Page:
History Of Food In India: Even With It’s Lapses, Taylor Sen’s Book Is A Formidable Achievement

Madhulika Dash

Dec 11, 2016, 06:39 PM | Updated 06:39 PM IST

Indian food
Indian food
  • Taylor Sen’s book does pack quite a punch even for things one deems to know well, and is full of anecdotes that make even a simple lassi sound like the best elixir of the world.
  • It does reiterate the fact that many food writers are now accepting that Indian cuisine as the nerve centre of the culinary innovation.
  • Colleen Taylor Sen. Feasts and Fasts: A history of food in India. Reaktion books. 2015.

    Colleen Taylor Sen’s Feasts and Fasts: A History of Food In India is perhaps the best compilation of the Indian culinary legacy – in spite of the little assumptions and generalisations that may not go down well with a few.

    It’s been called an apt contender to K T Achaya’s Indian Food: A Historical Companion. I would refrain from making such a comparison, purely because of the two had their individual exposures, understandings, approaches and sensibilities. While Achaya had the home turf advantage by virtue of his birth; Colleen Taylor Sen on the other hand comes with the benefit of an outsider’s (read: fresh) perspective. An aspect that brings the book to the level of those written by the likes of David Burton, Lizzy Cunningham and Francis Zimmermann: authors even writers like us love to follow for their zeal to incorporate every little fact, irrespective of its significance.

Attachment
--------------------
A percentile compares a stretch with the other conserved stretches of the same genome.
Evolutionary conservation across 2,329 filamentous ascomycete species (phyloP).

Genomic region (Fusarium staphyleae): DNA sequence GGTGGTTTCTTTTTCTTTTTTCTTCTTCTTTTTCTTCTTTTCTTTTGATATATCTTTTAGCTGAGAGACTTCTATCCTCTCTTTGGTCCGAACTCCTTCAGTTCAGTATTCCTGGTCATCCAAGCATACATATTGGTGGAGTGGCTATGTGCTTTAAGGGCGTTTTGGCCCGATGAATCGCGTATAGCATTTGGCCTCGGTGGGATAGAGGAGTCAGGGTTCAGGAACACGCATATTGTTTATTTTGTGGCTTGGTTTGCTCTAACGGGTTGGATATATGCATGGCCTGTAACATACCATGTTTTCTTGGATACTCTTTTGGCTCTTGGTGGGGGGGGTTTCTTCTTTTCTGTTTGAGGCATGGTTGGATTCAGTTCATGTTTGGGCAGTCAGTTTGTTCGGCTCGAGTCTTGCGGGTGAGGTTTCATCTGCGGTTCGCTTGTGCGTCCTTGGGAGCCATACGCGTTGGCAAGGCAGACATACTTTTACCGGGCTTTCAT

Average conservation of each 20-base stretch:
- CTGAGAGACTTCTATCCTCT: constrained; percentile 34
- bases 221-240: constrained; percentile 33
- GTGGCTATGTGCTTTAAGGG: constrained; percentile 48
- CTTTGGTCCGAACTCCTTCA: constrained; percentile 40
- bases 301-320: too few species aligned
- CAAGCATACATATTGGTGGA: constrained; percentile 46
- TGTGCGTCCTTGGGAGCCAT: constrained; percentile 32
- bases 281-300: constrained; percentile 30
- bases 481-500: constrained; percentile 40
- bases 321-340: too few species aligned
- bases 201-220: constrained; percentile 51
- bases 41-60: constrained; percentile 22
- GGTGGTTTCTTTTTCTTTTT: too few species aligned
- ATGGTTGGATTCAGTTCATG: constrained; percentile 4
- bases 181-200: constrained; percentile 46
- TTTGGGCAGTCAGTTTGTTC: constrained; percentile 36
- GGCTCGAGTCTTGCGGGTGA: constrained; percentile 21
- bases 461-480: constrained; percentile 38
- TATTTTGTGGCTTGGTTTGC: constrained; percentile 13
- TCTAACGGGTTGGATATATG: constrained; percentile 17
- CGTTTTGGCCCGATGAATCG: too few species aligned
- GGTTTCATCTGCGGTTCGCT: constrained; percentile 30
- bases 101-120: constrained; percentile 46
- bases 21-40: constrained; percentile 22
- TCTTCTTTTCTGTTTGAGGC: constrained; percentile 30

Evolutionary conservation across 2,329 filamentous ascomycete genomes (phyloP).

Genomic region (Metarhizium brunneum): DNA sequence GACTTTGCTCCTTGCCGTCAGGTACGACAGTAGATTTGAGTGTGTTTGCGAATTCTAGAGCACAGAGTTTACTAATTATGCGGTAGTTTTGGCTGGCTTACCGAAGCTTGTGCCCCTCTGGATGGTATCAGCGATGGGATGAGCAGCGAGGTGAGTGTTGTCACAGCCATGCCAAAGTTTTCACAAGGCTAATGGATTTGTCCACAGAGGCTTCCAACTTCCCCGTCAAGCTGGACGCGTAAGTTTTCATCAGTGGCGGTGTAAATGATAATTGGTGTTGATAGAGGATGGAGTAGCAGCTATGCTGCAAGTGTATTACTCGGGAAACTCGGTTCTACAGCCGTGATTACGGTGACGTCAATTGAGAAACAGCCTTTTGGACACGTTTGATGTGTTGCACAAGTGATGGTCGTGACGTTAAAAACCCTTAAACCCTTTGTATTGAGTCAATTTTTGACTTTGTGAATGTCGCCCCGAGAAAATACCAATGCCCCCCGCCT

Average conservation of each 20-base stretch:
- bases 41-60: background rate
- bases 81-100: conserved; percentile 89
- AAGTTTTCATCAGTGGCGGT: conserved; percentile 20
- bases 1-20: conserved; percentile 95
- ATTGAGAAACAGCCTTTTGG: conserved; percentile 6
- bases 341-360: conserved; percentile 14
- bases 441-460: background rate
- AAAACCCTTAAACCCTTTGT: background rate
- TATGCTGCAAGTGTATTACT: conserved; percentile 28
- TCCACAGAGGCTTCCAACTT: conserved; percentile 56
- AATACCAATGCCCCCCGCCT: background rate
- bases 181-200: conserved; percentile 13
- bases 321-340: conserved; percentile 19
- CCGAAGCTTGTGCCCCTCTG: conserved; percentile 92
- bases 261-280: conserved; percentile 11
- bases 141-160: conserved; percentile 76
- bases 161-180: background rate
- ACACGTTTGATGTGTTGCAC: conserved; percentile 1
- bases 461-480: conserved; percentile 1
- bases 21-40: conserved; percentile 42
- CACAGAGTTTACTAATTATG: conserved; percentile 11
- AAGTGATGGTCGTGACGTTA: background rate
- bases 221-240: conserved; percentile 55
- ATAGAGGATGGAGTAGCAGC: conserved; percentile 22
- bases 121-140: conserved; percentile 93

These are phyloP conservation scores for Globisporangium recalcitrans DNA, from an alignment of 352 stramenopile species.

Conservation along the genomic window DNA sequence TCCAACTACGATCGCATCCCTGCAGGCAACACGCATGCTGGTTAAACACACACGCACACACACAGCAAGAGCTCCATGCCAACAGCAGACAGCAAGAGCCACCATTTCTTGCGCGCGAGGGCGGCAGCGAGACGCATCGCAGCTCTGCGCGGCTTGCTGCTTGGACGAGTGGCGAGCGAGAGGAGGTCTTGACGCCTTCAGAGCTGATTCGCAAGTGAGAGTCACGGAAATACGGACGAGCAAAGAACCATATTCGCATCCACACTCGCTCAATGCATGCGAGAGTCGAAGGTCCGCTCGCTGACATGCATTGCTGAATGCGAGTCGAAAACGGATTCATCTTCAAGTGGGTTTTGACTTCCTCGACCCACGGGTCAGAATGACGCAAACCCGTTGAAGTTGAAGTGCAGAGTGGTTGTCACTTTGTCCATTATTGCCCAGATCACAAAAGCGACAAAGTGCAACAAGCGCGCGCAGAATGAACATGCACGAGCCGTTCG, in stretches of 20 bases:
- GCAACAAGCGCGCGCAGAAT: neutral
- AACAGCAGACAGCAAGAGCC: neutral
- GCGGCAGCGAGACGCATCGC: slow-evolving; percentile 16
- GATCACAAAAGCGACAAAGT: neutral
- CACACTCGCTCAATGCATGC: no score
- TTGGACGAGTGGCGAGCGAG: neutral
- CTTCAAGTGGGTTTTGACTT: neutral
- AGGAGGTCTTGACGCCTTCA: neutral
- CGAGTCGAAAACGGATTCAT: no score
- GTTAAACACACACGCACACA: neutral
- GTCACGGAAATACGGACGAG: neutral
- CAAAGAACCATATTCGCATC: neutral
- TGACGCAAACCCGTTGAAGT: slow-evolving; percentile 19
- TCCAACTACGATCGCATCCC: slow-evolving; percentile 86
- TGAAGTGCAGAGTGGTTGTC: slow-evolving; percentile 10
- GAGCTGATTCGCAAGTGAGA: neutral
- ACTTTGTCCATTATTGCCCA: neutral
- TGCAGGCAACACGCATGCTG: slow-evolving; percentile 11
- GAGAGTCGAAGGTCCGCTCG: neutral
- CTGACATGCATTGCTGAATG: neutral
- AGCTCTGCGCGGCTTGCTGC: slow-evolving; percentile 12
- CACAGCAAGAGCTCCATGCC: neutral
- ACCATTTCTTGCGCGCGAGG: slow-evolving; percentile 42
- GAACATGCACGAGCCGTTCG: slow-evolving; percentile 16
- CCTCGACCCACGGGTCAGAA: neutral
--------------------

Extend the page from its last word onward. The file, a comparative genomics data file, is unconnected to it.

Where Feasts and Fasts: A History Of Food In India succeeds is in bringing together all that is on the Indian cuisine, religion and culture till date (widely approved and appreciated that is) and then weaving it into a tapestry that appears to be more plausible than myths or folktales. The credit for this clearly goes to Sen, who has not only painstakingly worked on discovering a great number of sources available on the subject including the Puranas, Vedas, epic like Manasamangal and Ksemakutuhalam, but gone through the arduous task of translation, which is daunting to say the least.